It is but a footnote in the history of British broadcasting. 30 years ago BSB – the IBA-regulated satellite broadcaster on the air for barely 8 months – merged with Sky to create British Sky Broadcasting.
A merger which looked like a takeover – BSB’s channels were all closed within months, some within days.
BSB with its neat “squarial” dishes and emphasis on British programmes had tried to market itself as a quality operation in the traditions of British broadcasting – Sky, in contrast, was sometimes condemned as a downmarket, Americanised operation which threatened traditional standards.
What is remarkable is just how much the presentation of BSB’s channels owed to the established British channels.
The structure of the junctions was very similar to those of Channel 4’s or the ITV companies which had moved to more modern styles of presentation. There was also more than a hint of BBC presentation: trails, slides, idents, out-of-vision announcers and a clear separation between adverts and editorial content.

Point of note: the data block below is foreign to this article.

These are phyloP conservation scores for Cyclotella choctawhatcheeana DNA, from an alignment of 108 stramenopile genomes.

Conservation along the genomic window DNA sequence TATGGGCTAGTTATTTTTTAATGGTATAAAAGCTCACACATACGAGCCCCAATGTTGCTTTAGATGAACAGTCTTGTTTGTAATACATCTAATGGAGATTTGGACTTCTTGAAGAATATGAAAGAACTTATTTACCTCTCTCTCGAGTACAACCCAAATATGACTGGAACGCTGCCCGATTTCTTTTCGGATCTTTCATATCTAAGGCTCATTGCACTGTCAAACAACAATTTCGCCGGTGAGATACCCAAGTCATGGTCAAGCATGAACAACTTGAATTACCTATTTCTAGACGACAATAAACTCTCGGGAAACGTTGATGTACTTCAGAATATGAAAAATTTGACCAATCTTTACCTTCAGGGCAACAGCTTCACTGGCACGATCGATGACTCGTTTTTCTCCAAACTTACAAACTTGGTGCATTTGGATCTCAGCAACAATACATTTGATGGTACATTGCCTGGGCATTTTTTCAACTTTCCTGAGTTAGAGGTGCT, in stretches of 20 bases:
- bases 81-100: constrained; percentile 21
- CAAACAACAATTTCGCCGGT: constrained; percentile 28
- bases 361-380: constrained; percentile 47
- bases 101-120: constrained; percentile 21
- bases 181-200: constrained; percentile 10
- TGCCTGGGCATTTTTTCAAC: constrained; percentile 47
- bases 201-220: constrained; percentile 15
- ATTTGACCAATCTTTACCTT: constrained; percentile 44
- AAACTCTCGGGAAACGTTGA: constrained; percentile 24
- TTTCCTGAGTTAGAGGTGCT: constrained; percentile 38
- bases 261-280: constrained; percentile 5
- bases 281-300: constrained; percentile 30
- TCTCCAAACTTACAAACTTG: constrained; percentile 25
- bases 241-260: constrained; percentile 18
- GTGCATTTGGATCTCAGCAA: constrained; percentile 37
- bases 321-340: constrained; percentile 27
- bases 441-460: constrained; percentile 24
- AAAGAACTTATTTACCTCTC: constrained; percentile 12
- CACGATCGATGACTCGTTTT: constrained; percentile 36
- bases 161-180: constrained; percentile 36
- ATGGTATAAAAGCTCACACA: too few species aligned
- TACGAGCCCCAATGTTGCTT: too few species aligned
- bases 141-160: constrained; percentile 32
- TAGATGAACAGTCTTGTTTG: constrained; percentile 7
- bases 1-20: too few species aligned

The look of the channels was designed by Lambie-Nairn. What’s also remarkable is how closely some of the idents almost seem like prototypes for the new BBC idents which were introduced in 1991.
The idea of the “squarial” in different environments for each channel is not unlike the basic idea behind BBC Two’s 1991 idents.
And Galaxy’s swirling mass of lights has more than a passing resemblance to BBC One’s 1991 globe.
All in all it was a very classy package. But, ultimately, few people saw it or appreciated it.
The odds were stacked against the company and it made little impact on the public. Sales of boxes were unsustainably low. For that reason it’s impossible to say if the channels’ presentation and marketing strategies failed or succeeded.
But the look of BSB reminds you of what might have been had the company enjoyed the satellite monopoly which the IBA had envisaged and been able to grow over the next few years.
PICTURED: BSB logo. SUPPLIED BY: Online. COPYRIGHT: Sky plc.